Since their March peak of $15, Solazyme (NASDAQ:TVIA) shares are off more than 25% from a new share offering and a broad sell-off in tech and growth stocks. But with the catalysts for Solazyme in 2014, this sell-off looks like an excellent buying opportunity for long-term investors.
Kicking off Solazyme's big drop was the announcement that the company would offer 5 million new shares and $130 million of convertible notes. The market took a while to digest the news, seeing shares off only a few percent initially but taking a double-digit percentage loss by the end of trading.
The offering will result in an additional 5 million common shares and the potential for about 10 million more if the convertible notes are converted to common shares. In total, this means around 15 million additional common shares. With about 75 million shares outstanding, this offering could result in the share count increasing by 20%.
Depending on whether the overallotments are exercised, Solazyme expects to raise somewhere between $176 million and $203 million. While shareholders never like dilution, this additional cash should help Solazyme in its expansion. With the company planning major capacity growth over the next few years as it ramps up production, having this extra cash around provides more security for Solazyme going forward.
Tech and growth panic
Since March, there has been a broader market movement against technology and growth stocks. Some have attributed this to overvaluation, a near-term correction, or big money taking a more cautious stance on markets and moving toward less risky investments. No matter why tech and growth stocks are lower, the Nasdaq is off over 5% from its highs, and higher growth plays have suffered the most.
Solazyme has been an easy target for the sell-off since the company is both losing money and has exposure to an industry where a major player is having financial difficulties. On the financials front, Solazyme is losing money because it's investing heavily in building facilities to ramp up production. Doing so is necessary to the company's plans to scale its technology.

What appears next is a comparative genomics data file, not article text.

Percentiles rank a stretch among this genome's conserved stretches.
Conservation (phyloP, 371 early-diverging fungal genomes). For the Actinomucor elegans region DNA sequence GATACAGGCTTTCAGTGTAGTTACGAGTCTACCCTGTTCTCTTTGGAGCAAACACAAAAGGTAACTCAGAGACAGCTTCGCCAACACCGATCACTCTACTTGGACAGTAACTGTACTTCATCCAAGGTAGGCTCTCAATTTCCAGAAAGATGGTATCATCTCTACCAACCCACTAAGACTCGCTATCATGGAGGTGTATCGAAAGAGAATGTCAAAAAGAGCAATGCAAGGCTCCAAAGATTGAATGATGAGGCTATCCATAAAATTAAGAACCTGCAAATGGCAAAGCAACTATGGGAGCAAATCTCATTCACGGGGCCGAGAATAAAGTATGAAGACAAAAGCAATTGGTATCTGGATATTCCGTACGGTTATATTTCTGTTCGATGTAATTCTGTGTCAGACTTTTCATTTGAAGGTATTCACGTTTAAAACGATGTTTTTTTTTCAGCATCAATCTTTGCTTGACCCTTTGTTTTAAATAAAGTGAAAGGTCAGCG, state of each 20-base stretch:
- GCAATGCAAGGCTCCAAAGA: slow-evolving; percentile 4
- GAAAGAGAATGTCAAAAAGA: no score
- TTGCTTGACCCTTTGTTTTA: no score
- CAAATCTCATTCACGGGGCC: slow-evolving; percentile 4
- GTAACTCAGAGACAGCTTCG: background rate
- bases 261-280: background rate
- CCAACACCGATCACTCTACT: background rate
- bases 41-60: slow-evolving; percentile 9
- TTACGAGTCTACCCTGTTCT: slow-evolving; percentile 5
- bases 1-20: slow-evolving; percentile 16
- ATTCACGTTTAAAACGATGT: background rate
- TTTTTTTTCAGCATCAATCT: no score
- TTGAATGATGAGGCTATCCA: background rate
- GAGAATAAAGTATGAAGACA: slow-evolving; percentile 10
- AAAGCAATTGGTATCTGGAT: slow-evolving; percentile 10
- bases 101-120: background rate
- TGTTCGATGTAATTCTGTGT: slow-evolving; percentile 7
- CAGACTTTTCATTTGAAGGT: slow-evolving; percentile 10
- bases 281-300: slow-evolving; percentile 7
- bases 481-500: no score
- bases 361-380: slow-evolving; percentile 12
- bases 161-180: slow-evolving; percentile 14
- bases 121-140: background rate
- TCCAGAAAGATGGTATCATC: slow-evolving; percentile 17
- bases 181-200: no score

Although Solazyme is targeting specialty chemicals rather than biofuels right now, the market can't help but compare Solazyme to biofuel companies. Surviving in the biofuel industry has been difficult with many high profile names trading well below their initial offering prices as losses continue for many biofuel producers. Since there are few other companies to compare Solazyme to, the comparison to biofuel companies is most often used and it lumps Solazyme into an industry Wall Street is more skeptical of.
This year marks the beginning of Solazyme's production-scaling plan. Shares were driven higher earlier this year when the company announced production of its algae oils at its Clinton, Iowa, facility. As the year progresses, Solazyme expects to increase production levels at that facility.
But the company is also looking toward Brazil for another production facility. Solazyme has been working on its Moema, Brazil, facility for years in both logistics and financing. This year, Solazyme nears completion of and may start production at the Moema facility. With a 100,000 MT capacity, the facility would provide a major boost to Solazyme's production.
Shares on sale
A share offering and a sell-off in tech and growth stocks have hit Solazyme shares hard since mid-March, making shares cheaper for investors wanting to build or increase their position. Solazyme's growth plans remain intact and the company has already demonstrated the beginning of production at its Iowa facility.
Through 2014, investors should look for a ramp-up in production and for the markets to realize the difference between Solazyme's tailored oils and unstable biofuel companies. I will continue to hold my shares of Solazyme and may add more if the price goes lower. Investors looking for a unique growth company coming off a rough month of share-price performance should have a look at Solazyme.
Alexander MacLennan owns shares of Solazyme. The Motley Fool owns shares of Solazyme. Try any of our Foolish newsletter services free for 30 days. We Fools may not all hold the same opinions, but we all believe that considering a diverse range of insights makes us better investors. The Motley Fool has a disclosure policy.